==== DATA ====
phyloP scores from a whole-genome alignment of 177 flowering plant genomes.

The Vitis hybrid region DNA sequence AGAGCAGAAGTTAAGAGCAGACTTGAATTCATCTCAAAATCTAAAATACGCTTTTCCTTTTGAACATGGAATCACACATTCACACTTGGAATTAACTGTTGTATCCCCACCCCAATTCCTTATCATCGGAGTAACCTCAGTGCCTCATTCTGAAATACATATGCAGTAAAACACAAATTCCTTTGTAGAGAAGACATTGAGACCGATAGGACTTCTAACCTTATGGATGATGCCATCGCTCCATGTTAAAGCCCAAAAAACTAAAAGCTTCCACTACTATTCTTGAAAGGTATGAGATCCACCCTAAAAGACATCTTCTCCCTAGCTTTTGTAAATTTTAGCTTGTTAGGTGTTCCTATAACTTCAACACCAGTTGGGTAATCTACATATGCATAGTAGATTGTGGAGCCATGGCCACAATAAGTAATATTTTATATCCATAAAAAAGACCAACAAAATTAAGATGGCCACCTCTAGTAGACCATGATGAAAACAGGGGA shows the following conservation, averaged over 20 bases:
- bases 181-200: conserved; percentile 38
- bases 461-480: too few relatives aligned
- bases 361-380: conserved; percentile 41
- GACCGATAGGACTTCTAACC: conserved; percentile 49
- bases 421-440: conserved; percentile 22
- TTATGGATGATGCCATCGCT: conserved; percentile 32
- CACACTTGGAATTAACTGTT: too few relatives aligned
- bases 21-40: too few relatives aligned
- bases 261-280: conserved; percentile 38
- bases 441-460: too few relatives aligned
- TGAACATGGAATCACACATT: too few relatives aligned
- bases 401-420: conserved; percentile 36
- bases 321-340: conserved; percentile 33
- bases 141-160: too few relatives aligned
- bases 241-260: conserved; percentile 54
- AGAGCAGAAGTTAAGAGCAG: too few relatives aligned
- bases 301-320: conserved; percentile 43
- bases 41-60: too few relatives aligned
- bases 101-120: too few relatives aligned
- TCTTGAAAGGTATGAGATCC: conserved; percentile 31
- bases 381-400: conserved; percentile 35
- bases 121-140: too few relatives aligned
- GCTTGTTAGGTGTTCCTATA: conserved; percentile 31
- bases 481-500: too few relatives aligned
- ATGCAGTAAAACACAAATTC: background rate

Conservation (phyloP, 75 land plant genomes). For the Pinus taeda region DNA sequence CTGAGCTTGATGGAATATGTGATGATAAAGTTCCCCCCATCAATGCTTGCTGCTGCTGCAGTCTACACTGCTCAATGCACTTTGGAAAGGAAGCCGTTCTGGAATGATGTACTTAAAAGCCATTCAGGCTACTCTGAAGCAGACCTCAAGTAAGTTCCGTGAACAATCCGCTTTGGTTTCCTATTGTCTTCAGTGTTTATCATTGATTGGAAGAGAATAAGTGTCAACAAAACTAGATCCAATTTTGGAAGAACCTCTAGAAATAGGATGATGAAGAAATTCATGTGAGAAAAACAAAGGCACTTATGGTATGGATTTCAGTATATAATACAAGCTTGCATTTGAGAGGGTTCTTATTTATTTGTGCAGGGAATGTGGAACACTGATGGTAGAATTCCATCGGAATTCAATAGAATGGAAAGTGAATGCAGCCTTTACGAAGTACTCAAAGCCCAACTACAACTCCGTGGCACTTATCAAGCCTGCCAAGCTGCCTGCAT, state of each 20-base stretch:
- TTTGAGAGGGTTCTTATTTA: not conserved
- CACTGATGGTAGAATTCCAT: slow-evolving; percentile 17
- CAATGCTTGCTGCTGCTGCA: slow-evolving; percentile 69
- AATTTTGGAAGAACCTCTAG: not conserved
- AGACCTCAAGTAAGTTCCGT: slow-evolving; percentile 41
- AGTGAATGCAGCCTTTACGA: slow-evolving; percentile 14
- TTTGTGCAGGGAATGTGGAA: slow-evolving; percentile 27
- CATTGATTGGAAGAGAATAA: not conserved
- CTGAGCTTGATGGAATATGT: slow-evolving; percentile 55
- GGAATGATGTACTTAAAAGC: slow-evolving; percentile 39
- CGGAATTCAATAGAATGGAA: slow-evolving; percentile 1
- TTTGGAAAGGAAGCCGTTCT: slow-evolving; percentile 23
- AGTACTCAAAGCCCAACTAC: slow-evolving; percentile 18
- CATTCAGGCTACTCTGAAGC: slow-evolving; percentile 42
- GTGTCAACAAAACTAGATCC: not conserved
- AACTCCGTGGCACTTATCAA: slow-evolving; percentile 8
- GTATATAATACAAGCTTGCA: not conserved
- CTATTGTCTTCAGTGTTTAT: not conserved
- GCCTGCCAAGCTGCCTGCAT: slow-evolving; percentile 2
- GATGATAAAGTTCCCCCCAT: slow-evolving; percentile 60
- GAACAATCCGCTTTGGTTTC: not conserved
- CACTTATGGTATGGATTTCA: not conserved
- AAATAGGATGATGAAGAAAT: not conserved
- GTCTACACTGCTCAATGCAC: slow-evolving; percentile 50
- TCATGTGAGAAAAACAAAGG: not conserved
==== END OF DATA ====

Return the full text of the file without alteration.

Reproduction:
phyloP scores from a whole-genome alignment of 177 flowering plant genomes.

The Vitis hybrid region DNA sequence AGAGCAGAAGTTAAGAGCAGACTTGAATTCATCTCAAAATCTAAAATACGCTTTTCCTTTTGAACATGGAATCACACATTCACACTTGGAATTAACTGTTGTATCCCCACCCCAATTCCTTATCATCGGAGTAACCTCAGTGCCTCATTCTGAAATACATATGCAGTAAAACACAAATTCCTTTGTAGAGAAGACATTGAGACCGATAGGACTTCTAACCTTATGGATGATGCCATCGCTCCATGTTAAAGCCCAAAAAACTAAAAGCTTCCACTACTATTCTTGAAAGGTATGAGATCCACCCTAAAAGACATCTTCTCCCTAGCTTTTGTAAATTTTAGCTTGTTAGGTGTTCCTATAACTTCAACACCAGTTGGGTAATCTACATATGCATAGTAGATTGTGGAGCCATGGCCACAATAAGTAATATTTTATATCCATAAAAAAGACCAACAAAATTAAGATGGCCACCTCTAGTAGACCATGATGAAAACAGGGGA shows the following conservation, averaged over 20 bases:
- bases 181-200: conserved; percentile 38
- bases 461-480: too few relatives aligned
- bases 361-380: conserved; percentile 41
- GACCGATAGGACTTCTAACC: conserved; percentile 49
- bases 421-440: conserved; percentile 22
- TTATGGATGATGCCATCGCT: conserved; percentile 32
- CACACTTGGAATTAACTGTT: too few relatives aligned
- bases 21-40: too few relatives aligned
- bases 261-280: conserved; percentile 38
- bases 441-460: too few relatives aligned
- TGAACATGGAATCACACATT: too few relatives aligned
- bases 401-420: conserved; percentile 36
- bases 321-340: conserved; percentile 33
- bases 141-160: too few relatives aligned
- bases 241-260: conserved; percentile 54
- AGAGCAGAAGTTAAGAGCAG: too few relatives aligned
- bases 301-320: conserved; percentile 43
- bases 41-60: too few relatives aligned
- bases 101-120: too few relatives aligned
- TCTTGAAAGGTATGAGATCC: conserved; percentile 31
- bases 381-400: conserved; percentile 35
- bases 121-140: too few relatives aligned
- GCTTGTTAGGTGTTCCTATA: conserved; percentile 31
- bases 481-500: too few relatives aligned
- ATGCAGTAAAACACAAATTC: background rate

Conservation (phyloP, 75 land plant genomes). For the Pinus taeda region DNA sequence CTGAGCTTGATGGAATATGTGATGATAAAGTTCCCCCCATCAATGCTTGCTGCTGCTGCAGTCTACACTGCTCAATGCACTTTGGAAAGGAAGCCGTTCTGGAATGATGTACTTAAAAGCCATTCAGGCTACTCTGAAGCAGACCTCAAGTAAGTTCCGTGAACAATCCGCTTTGGTTTCCTATTGTCTTCAGTGTTTATCATTGATTGGAAGAGAATAAGTGTCAACAAAACTAGATCCAATTTTGGAAGAACCTCTAGAAATAGGATGATGAAGAAATTCATGTGAGAAAAACAAAGGCACTTATGGTATGGATTTCAGTATATAATACAAGCTTGCATTTGAGAGGGTTCTTATTTATTTGTGCAGGGAATGTGGAACACTGATGGTAGAATTCCATCGGAATTCAATAGAATGGAAAGTGAATGCAGCCTTTACGAAGTACTCAAAGCCCAACTACAACTCCGTGGCACTTATCAAGCCTGCCAAGCTGCCTGCAT, state of each 20-base stretch:
- TTTGAGAGGGTTCTTATTTA: not conserved
- CACTGATGGTAGAATTCCAT: slow-evolving; percentile 17
- CAATGCTTGCTGCTGCTGCA: slow-evolving; percentile 69
- AATTTTGGAAGAACCTCTAG: not conserved
- AGACCTCAAGTAAGTTCCGT: slow-evolving; percentile 41
- AGTGAATGCAGCCTTTACGA: slow-evolving; percentile 14
- TTTGTGCAGGGAATGTGGAA: slow-evolving; percentile 27
- CATTGATTGGAAGAGAATAA: not conserved
- CTGAGCTTGATGGAATATGT: slow-evolving; percentile 55
- GGAATGATGTACTTAAAAGC: slow-evolving; percentile 39
- CGGAATTCAATAGAATGGAA: slow-evolving; percentile 1
- TTTGGAAAGGAAGCCGTTCT: slow-evolving; percentile 23
- AGTACTCAAAGCCCAACTAC: slow-evolving; percentile 18
- CATTCAGGCTACTCTGAAGC: slow-evolving; percentile 42
- GTGTCAACAAAACTAGATCC: not conserved
- AACTCCGTGGCACTTATCAA: slow-evolving; percentile 8
- GTATATAATACAAGCTTGCA: not conserved
- CTATTGTCTTCAGTGTTTAT: not conserved
- GCCTGCCAAGCTGCCTGCAT: slow-evolving; percentile 2
- GATGATAAAGTTCCCCCCAT: slow-evolving; percentile 60
- GAACAATCCGCTTTGGTTTC: not conserved
- CACTTATGGTATGGATTTCA: not conserved
- AAATAGGATGATGAAGAAAT: not conserved
- GTCTACACTGCTCAATGCAC: slow-evolving; percentile 50
- TCATGTGAGAAAAACAAAGG: not conserved